Fiscal Illusion and Fiscal Obfuscation: An Empirical Study of Tax Perception in Sweden

13 Pages Posted: 4 Jun 2010  

Tino Sanandaji

affiliation not provided to SSRN

Björn Wallace

University of Cambridge - Faculty of Economics; Stockholm School of Economics - Department of Economics

Date Written: June 2, 2010

Abstract

In this paper we present survey evidence suggesting that there exists a sizeable fiscal illusion amongst the general public in Sweden. Respondents in a nation-wide and representative survey systematically underestimate the share of an ordinary worker’s income that is transferred to the public sector. Furthermore, we make a theoretical distinction between tax illusion and fiscal obfuscation, a proposed novel type of fiscal illusion. It has previously been assumed that fiscal illusion derives from a fragmentized tax system with many small, and largely invisible, taxes which tend to be ignored or underestimated by the tax payers. We hypothesize that this systematic bias could in addition emanate from misapprehensions of the real incidence of a tax. Evidence is presented that this could apply even when taxes are few and large, contrary to the tax complexity hypothesis. When this misperception derives from seemingly deliberate tax design and tax labeling, as appears to be the case with the payroll taxes in Sweden, we call it fiscal obfuscation.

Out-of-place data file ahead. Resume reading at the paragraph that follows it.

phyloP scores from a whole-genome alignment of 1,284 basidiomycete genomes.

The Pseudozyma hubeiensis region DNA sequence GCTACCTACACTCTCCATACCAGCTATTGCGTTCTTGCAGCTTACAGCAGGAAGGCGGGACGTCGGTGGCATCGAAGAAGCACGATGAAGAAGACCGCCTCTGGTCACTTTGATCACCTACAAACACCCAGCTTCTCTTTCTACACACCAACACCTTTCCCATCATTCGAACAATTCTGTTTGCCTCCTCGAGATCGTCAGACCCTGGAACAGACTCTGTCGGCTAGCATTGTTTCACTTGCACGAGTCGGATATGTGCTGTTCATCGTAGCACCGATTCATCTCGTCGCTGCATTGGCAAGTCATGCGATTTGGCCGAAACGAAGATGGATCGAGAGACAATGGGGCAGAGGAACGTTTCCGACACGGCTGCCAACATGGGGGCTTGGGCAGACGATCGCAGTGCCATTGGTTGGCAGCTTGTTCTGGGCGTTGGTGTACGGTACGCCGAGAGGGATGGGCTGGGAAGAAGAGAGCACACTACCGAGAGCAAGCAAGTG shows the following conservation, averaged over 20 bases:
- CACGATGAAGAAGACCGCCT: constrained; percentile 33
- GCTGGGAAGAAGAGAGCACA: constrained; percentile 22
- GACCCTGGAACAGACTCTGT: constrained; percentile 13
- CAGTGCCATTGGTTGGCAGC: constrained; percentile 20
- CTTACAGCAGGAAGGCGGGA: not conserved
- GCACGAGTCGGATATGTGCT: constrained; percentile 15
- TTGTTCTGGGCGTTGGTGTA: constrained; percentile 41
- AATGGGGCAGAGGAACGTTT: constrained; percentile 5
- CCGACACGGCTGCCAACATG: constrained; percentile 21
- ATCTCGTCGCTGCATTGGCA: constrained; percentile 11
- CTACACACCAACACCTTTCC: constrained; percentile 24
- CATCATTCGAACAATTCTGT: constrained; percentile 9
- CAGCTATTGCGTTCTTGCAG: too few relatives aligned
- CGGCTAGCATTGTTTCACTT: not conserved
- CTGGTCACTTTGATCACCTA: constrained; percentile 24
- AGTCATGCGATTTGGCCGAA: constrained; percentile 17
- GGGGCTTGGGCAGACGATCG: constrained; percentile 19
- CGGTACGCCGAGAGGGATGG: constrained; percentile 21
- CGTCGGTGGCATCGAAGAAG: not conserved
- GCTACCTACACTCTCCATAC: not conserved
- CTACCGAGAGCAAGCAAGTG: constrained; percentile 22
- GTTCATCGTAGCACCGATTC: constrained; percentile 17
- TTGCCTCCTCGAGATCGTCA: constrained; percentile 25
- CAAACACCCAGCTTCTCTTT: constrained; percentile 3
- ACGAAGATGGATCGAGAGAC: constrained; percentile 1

Keywords: Fiscal Illusion, Fiscal Obfuscation, Tax Illusion, Tax Labeling, Tax Structure, Personal Income Taxation

JEL Classification: H11, H22, H24, H30

Suggested Citation

Sanandaji, Tino and Wallace, Björn, Fiscal Illusion and Fiscal Obfuscation: An Empirical Study of Tax Perception in Sweden (June 2, 2010). IFN Working Paper No. 837. Available at SSRN: https://ssrn.com/abstract=1619268 or http://dx.doi.org/10.2139/ssrn.1619268

Tino Sanandaji (Contact Author)

affiliation not provided to SSRN ( email )

Björn Wallace

University of Cambridge - Faculty of Economics ( email )

Sidgwick Avenue
Cambridge, CB3 9DD
United Kingdom

Stockholm School of Economics - Department of Economics ( email )

P.O. Box 6501
Sveavagen 65
S-113 83 Stockholm
Sweden

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